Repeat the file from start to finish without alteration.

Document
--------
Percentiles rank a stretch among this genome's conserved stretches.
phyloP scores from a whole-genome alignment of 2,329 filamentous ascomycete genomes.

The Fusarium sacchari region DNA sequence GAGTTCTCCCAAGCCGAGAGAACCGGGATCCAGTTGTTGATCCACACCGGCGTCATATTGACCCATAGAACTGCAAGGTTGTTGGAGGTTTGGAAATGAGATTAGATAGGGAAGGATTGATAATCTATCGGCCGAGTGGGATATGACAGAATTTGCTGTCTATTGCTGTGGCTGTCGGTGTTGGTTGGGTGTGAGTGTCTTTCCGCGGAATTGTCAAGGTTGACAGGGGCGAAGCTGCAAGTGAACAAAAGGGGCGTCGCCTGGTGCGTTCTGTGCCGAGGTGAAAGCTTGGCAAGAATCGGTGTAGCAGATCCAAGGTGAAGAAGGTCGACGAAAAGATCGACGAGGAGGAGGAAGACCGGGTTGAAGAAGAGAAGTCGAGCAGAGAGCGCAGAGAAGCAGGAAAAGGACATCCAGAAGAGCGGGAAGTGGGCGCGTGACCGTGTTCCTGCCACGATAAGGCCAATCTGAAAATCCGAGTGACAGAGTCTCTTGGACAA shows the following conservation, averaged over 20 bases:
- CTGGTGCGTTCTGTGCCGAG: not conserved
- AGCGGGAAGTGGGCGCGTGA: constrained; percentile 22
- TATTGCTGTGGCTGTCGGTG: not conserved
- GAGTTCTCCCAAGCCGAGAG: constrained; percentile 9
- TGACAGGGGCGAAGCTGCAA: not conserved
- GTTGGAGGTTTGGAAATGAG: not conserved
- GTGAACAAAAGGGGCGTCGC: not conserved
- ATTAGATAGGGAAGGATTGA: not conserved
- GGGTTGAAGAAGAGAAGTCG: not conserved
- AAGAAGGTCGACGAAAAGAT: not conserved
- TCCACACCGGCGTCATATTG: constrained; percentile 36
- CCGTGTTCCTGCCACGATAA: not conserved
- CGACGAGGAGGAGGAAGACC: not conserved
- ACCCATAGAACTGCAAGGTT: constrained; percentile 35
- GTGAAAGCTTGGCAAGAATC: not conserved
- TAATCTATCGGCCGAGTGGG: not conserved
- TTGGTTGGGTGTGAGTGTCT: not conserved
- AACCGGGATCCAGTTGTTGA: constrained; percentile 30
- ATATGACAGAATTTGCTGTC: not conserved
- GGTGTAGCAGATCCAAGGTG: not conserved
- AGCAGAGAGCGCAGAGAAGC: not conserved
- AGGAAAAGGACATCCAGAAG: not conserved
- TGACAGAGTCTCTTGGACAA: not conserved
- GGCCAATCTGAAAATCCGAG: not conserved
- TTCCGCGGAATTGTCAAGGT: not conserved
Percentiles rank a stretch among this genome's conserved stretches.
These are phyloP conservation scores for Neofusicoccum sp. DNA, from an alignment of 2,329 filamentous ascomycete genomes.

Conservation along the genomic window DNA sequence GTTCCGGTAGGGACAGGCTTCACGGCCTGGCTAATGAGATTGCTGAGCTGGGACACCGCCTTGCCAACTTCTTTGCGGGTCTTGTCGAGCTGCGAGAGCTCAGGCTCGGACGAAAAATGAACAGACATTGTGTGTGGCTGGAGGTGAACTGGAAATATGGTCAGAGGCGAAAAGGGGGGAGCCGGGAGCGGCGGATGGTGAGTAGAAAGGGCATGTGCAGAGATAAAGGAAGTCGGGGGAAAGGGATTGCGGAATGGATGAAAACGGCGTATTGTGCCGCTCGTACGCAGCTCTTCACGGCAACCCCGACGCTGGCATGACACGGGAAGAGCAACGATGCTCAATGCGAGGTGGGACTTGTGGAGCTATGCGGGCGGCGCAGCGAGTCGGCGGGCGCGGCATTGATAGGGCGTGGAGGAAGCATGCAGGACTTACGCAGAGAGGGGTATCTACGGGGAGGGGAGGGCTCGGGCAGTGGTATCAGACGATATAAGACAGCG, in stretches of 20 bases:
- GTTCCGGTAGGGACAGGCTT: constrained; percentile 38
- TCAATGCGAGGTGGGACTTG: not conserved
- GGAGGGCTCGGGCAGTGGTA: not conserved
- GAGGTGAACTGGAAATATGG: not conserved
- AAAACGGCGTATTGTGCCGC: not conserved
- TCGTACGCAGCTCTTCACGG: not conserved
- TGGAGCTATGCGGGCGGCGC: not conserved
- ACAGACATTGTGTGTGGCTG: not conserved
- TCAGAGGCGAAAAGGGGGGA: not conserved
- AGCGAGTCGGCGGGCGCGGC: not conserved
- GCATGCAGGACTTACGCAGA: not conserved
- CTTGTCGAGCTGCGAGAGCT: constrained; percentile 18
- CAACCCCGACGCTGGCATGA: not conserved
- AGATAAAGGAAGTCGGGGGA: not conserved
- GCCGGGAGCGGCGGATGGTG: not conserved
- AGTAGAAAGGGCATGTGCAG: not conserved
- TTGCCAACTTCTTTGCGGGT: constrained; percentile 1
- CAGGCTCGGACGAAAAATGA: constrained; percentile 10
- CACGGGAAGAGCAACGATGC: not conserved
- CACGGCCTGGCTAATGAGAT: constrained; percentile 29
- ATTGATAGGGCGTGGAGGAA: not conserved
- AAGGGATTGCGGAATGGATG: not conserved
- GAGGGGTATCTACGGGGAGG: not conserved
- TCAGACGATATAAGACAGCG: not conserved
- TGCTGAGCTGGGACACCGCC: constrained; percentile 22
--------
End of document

Percentiles rank a stretch among this genome's conserved stretches.
phyloP scores from a whole-genome alignment of 2,329 filamentous ascomycete genomes.

The Fusarium sacchari region DNA sequence GAGTTCTCCCAAGCCGAGAGAACCGGGATCCAGTTGTTGATCCACACCGGCGTCATATTGACCCATAGAACTGCAAGGTTGTTGGAGGTTTGGAAATGAGATTAGATAGGGAAGGATTGATAATCTATCGGCCGAGTGGGATATGACAGAATTTGCTGTCTATTGCTGTGGCTGTCGGTGTTGGTTGGGTGTGAGTGTCTTTCCGCGGAATTGTCAAGGTTGACAGGGGCGAAGCTGCAAGTGAACAAAAGGGGCGTCGCCTGGTGCGTTCTGTGCCGAGGTGAAAGCTTGGCAAGAATCGGTGTAGCAGATCCAAGGTGAAGAAGGTCGACGAAAAGATCGACGAGGAGGAGGAAGACCGGGTTGAAGAAGAGAAGTCGAGCAGAGAGCGCAGAGAAGCAGGAAAAGGACATCCAGAAGAGCGGGAAGTGGGCGCGTGACCGTGTTCCTGCCACGATAAGGCCAATCTGAAAATCCGAGTGACAGAGTCTCTTGGACAA shows the following conservation, averaged over 20 bases:
- CTGGTGCGTTCTGTGCCGAG: not conserved
- AGCGGGAAGTGGGCGCGTGA: constrained; percentile 22
- TATTGCTGTGGCTGTCGGTG: not conserved
- GAGTTCTCCCAAGCCGAGAG: constrained; percentile 9
- TGACAGGGGCGAAGCTGCAA: not conserved
- GTTGGAGGTTTGGAAATGAG: not conserved
- GTGAACAAAAGGGGCGTCGC: not conserved
- ATTAGATAGGGAAGGATTGA: not conserved
- GGGTTGAAGAAGAGAAGTCG: not conserved
- AAGAAGGTCGACGAAAAGAT: not conserved
- TCCACACCGGCGTCATATTG: constrained; percentile 36
- CCGTGTTCCTGCCACGATAA: not conserved
- CGACGAGGAGGAGGAAGACC: not conserved
- ACCCATAGAACTGCAAGGTT: constrained; percentile 35
- GTGAAAGCTTGGCAAGAATC: not conserved
- TAATCTATCGGCCGAGTGGG: not conserved
- TTGGTTGGGTGTGAGTGTCT: not conserved
- AACCGGGATCCAGTTGTTGA: constrained; percentile 30
- ATATGACAGAATTTGCTGTC: not conserved
- GGTGTAGCAGATCCAAGGTG: not conserved
- AGCAGAGAGCGCAGAGAAGC: not conserved
- AGGAAAAGGACATCCAGAAG: not conserved
- TGACAGAGTCTCTTGGACAA: not conserved
- GGCCAATCTGAAAATCCGAG: not conserved
- TTCCGCGGAATTGTCAAGGT: not conserved
Percentiles rank a stretch among this genome's conserved stretches.
These are phyloP conservation scores for Neofusicoccum sp. DNA, from an alignment of 2,329 filamentous ascomycete genomes.

Conservation along the genomic window DNA sequence GTTCCGGTAGGGACAGGCTTCACGGCCTGGCTAATGAGATTGCTGAGCTGGGACACCGCCTTGCCAACTTCTTTGCGGGTCTTGTCGAGCTGCGAGAGCTCAGGCTCGGACGAAAAATGAACAGACATTGTGTGTGGCTGGAGGTGAACTGGAAATATGGTCAGAGGCGAAAAGGGGGGAGCCGGGAGCGGCGGATGGTGAGTAGAAAGGGCATGTGCAGAGATAAAGGAAGTCGGGGGAAAGGGATTGCGGAATGGATGAAAACGGCGTATTGTGCCGCTCGTACGCAGCTCTTCACGGCAACCCCGACGCTGGCATGACACGGGAAGAGCAACGATGCTCAATGCGAGGTGGGACTTGTGGAGCTATGCGGGCGGCGCAGCGAGTCGGCGGGCGCGGCATTGATAGGGCGTGGAGGAAGCATGCAGGACTTACGCAGAGAGGGGTATCTACGGGGAGGGGAGGGCTCGGGCAGTGGTATCAGACGATATAAGACAGCG, in stretches of 20 bases:
- GTTCCGGTAGGGACAGGCTT: constrained; percentile 38
- TCAATGCGAGGTGGGACTTG: not conserved
- GGAGGGCTCGGGCAGTGGTA: not conserved
- GAGGTGAACTGGAAATATGG: not conserved
- AAAACGGCGTATTGTGCCGC: not conserved
- TCGTACGCAGCTCTTCACGG: not conserved
- TGGAGCTATGCGGGCGGCGC: not conserved
- ACAGACATTGTGTGTGGCTG: not conserved
- TCAGAGGCGAAAAGGGGGGA: not conserved
- AGCGAGTCGGCGGGCGCGGC: not conserved
- GCATGCAGGACTTACGCAGA: not conserved
- CTTGTCGAGCTGCGAGAGCT: constrained; percentile 18
- CAACCCCGACGCTGGCATGA: not conserved
- AGATAAAGGAAGTCGGGGGA: not conserved
- GCCGGGAGCGGCGGATGGTG: not conserved
- AGTAGAAAGGGCATGTGCAG: not conserved
- TTGCCAACTTCTTTGCGGGT: constrained; percentile 1
- CAGGCTCGGACGAAAAATGA: constrained; percentile 10
- CACGGGAAGAGCAACGATGC: not conserved
- CACGGCCTGGCTAATGAGAT: constrained; percentile 29
- ATTGATAGGGCGTGGAGGAA: not conserved
- AAGGGATTGCGGAATGGATG: not conserved
- GAGGGGTATCTACGGGGAGG: not conserved
- TCAGACGATATAAGACAGCG: not conserved
- TGCTGAGCTGGGACACCGCC: constrained; percentile 22